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Wed Sep 13, 2017, 08:43 PM

Coca-Cola Email Chain Shows Exactly How Food Industry "Science" Works To Deceive Everyone


On February 20, 2015, the day after the release of the Dietary Guidelines Advisory Committee’s report, IFIC sent an email to its directors, trustees, and staff describing its media outreach call from the morning. The conversation with more than 40 journalists, the email said, included topics like the “conflicting” science behind the recommendation to limit red meat and “insufficient evidence” behind recommendations to reduce added sugar. The group had more than 20 experts who could speak to those “hot-button” issues in the news media, the email said.

The email was then forwarded outside of the organization to Alex Malaspina, a former Coca-Cola executive and the founding president of ILSI. Malaspina, in turn, forwarded it to two current Coke executives, adding that “IFIC is coming through for our industry.” No response from the current executives is included in the released email chain. Malaspina didn’t respond to a request for comment.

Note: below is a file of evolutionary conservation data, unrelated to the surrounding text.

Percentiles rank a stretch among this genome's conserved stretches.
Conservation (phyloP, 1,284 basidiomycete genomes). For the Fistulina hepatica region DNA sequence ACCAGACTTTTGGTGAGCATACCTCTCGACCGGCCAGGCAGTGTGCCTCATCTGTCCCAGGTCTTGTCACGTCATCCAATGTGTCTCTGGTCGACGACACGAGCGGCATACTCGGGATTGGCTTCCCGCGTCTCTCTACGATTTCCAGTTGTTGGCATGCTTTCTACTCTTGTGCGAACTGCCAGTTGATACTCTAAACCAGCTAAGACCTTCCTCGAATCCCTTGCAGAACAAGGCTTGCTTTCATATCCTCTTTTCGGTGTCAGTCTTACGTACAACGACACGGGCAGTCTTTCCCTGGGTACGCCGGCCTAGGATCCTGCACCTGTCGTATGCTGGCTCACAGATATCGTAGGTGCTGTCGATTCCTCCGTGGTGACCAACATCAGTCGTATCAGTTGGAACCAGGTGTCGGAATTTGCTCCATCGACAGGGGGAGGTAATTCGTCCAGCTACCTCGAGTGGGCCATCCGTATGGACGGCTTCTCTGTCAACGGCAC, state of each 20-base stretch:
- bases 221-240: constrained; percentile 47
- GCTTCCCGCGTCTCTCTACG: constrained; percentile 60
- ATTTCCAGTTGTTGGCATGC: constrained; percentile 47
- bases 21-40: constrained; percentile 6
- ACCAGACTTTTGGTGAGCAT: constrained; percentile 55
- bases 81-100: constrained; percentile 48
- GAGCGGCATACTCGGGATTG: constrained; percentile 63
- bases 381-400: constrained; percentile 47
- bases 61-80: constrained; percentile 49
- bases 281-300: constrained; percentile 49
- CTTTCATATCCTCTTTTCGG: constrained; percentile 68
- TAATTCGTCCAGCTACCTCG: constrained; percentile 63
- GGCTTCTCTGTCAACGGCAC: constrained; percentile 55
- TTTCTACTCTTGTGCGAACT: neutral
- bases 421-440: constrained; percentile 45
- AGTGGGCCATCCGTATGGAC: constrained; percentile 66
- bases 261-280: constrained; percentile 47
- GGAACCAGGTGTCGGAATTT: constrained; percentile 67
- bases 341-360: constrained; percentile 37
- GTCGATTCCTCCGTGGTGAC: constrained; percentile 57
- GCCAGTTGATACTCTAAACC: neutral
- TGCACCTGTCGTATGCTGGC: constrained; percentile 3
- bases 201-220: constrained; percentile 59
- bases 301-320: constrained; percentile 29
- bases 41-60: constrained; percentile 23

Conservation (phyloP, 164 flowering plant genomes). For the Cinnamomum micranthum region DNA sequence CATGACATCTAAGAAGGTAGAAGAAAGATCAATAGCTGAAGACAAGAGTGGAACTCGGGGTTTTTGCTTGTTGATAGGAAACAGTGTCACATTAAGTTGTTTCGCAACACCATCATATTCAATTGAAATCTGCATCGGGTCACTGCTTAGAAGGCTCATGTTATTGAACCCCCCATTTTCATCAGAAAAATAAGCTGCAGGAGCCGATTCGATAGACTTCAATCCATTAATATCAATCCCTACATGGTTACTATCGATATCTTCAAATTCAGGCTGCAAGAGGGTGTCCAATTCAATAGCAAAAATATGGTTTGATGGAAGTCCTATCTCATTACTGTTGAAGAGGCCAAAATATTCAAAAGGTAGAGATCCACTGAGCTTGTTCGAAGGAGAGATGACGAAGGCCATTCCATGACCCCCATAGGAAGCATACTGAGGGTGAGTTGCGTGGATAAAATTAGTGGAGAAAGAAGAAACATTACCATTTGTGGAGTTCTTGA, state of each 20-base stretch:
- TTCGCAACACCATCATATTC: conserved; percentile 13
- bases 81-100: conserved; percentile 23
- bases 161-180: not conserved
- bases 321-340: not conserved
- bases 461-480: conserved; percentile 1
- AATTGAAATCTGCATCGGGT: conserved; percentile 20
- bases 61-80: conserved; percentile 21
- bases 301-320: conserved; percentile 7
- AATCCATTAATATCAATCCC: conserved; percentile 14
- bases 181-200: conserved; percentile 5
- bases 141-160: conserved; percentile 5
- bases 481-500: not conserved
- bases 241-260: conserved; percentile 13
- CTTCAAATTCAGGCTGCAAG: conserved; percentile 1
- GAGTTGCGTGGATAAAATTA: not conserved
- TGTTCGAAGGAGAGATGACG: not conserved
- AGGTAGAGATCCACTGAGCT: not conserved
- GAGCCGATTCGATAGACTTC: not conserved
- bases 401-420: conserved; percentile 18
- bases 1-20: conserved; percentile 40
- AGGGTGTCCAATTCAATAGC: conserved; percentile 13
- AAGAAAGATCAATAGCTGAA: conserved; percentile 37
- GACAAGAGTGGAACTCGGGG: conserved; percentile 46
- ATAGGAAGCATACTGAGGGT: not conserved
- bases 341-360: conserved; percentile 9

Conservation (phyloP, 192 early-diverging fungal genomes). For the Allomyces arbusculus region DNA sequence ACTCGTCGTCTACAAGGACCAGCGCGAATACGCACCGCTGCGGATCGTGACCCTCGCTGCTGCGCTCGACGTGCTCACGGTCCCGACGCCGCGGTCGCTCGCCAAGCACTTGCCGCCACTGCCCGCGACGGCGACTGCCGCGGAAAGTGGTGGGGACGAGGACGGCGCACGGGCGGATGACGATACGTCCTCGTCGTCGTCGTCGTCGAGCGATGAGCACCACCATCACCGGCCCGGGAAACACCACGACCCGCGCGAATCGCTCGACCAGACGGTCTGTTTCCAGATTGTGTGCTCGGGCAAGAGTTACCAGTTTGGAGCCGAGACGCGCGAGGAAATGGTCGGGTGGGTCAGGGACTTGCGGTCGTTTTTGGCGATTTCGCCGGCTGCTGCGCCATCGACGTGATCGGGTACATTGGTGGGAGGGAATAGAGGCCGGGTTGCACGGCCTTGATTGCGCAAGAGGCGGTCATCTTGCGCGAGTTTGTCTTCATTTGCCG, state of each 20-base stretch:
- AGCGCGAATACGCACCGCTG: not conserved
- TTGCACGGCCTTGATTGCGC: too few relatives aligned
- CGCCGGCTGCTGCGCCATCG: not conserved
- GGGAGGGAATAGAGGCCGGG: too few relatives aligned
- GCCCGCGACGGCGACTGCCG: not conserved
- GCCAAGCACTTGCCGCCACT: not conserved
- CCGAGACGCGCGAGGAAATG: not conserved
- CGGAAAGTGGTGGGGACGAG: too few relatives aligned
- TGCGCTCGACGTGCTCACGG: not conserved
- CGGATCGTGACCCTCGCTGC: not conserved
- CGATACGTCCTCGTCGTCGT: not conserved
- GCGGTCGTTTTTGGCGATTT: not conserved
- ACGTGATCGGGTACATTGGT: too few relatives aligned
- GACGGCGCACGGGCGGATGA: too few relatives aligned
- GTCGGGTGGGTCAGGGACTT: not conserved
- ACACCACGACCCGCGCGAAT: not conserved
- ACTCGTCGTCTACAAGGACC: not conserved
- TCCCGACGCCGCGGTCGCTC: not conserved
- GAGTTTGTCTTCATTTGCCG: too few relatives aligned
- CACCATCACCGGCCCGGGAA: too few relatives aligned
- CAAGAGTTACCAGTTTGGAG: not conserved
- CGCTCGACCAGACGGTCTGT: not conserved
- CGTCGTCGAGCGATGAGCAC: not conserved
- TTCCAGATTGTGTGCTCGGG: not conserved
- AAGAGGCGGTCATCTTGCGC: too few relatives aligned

The next morning, in an email to Malaspina, Michael Ernest Knowles, a former vice president of Global Scientific and Regulatory Affairs at Coca-Cola and former president of ILSI, went further than media outreach, calling for “the generation of credible consensus science on the issues hitting the industry – obesity and causative factors, sugar, low/no calories sweetener safety – in particular we have to use external organisations in addition to any work we directly commission.” Knowles didn’t respond to a request for comment.

In other words, the industry should not only fund its own studies, a common practice, but also get outside organizations to do that work. The tactic may be working. An ILSI-sponsored review recently appeared in The Annals of Internal Medicine concluding that “guidelines on dietary sugar do not meet criteria for trustworthy recommendations and are based on low-quality evidence.”



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